The euro sovereign debt crisis and the irrationality of the bond markets:the need for a lender of last resort

Throughout the history of the capitalist system the markets have played a pivotal role. Of course, the Walrasian conception of markets that inevitably clear temporary gluts and misallocations through the process of tatonnement and the invisible auctioneer is obviously a utopian notion that avoids the realistic impact of oligopolies, near monopolies and other less than perfectly rational influences on the real economy.

Depressions borne out extraordinary popular delusions and the madness of crowds, and other manias , panics and crashes have been a regular part of financial market history. Ponzi finance and outright fraud have also been a persistent problem. Hyman Minsky brilliantly developed an entire theory of financial instability on the basis of this sort of analysis. In Minsky’s view as in Keynes there were three reasons for holding money, the spending transactions motive, the precautionary motive and the speculative motive. But in Minsky the speculative motive is developed further than in Keynes although Keynes was clearly familiar with the terrain of speculation. Minsky outlines it as follows: ”securing profit by speculation involves the appreciation(or depreciation) of asset prices.The fundamental speculative demand for money centers around the extent to which borrowing takes place to finance positions in assets whose price may vary; these expected asset prices as well as the terms on money loans are the determinants of the speculative demand for money.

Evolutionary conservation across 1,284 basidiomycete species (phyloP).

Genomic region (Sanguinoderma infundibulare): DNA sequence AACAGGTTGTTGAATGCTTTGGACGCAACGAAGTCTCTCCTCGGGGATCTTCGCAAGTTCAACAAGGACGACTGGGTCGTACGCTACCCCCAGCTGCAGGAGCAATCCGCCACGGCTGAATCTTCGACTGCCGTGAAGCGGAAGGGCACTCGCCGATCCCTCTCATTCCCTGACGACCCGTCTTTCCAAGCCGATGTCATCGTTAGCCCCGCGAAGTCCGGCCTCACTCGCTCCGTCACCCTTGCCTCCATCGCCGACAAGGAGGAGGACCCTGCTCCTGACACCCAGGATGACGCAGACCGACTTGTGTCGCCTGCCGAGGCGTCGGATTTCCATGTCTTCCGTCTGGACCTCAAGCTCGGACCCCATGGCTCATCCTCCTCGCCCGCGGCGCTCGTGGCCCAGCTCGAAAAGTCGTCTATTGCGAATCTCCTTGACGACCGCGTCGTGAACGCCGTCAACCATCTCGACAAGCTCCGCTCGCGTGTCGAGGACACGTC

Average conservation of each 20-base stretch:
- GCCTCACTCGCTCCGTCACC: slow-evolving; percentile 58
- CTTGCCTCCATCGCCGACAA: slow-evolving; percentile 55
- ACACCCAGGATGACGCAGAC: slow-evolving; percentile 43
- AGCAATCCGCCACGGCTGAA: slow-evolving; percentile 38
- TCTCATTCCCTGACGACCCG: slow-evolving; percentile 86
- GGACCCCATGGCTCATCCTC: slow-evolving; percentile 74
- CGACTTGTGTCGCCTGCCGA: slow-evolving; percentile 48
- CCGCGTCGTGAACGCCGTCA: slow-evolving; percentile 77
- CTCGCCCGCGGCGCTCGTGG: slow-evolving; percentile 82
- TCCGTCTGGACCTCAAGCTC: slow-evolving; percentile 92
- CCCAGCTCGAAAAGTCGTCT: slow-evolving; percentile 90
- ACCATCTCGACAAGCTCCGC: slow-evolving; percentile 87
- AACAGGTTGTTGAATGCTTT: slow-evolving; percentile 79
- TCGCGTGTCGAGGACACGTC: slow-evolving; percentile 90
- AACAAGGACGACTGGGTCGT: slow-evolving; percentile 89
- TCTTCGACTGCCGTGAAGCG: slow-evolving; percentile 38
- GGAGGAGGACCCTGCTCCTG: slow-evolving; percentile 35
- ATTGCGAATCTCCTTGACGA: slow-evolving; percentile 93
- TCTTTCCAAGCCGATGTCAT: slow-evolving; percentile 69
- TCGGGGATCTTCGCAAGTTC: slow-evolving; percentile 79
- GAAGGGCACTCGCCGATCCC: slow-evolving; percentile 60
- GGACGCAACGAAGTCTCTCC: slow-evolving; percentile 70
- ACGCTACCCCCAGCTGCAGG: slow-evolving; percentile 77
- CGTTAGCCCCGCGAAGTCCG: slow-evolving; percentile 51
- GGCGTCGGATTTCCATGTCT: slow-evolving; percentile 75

Keynes writes the demand for money states Minsky as follows. M=M1+M2= L1(Y) +L2(R). where L1(Y) consists of both the transactions demand and the precautionary demand and L2(R) the speculative demand for money.(See Minsky, John Maynard Keynes, p.72& Keynes,(GT) p.199.Minsky rewrites this equation as M=M1+M2+M3-M4 = L1(Y) + L2(r,Pk) + L3(F) -L4(NM) where L3 is the precautionary motive due to the outstanding private financial commitments, F. F increases as planned or ex ante investment increases as increases in investment activity require a greater precautionary reserve of money. In addition near monies(NM) as represented by certain financial instruments offset part of the insurance and precautionary demands for money. (Minsky JMK, p.73) Minsky makes the striking argument that the creation of near monies reflects a demand for financing and thus a period of financial innovation (such as we have gone through). This can lead to a rising price of capital assets side by side with rising interest rates on money loans.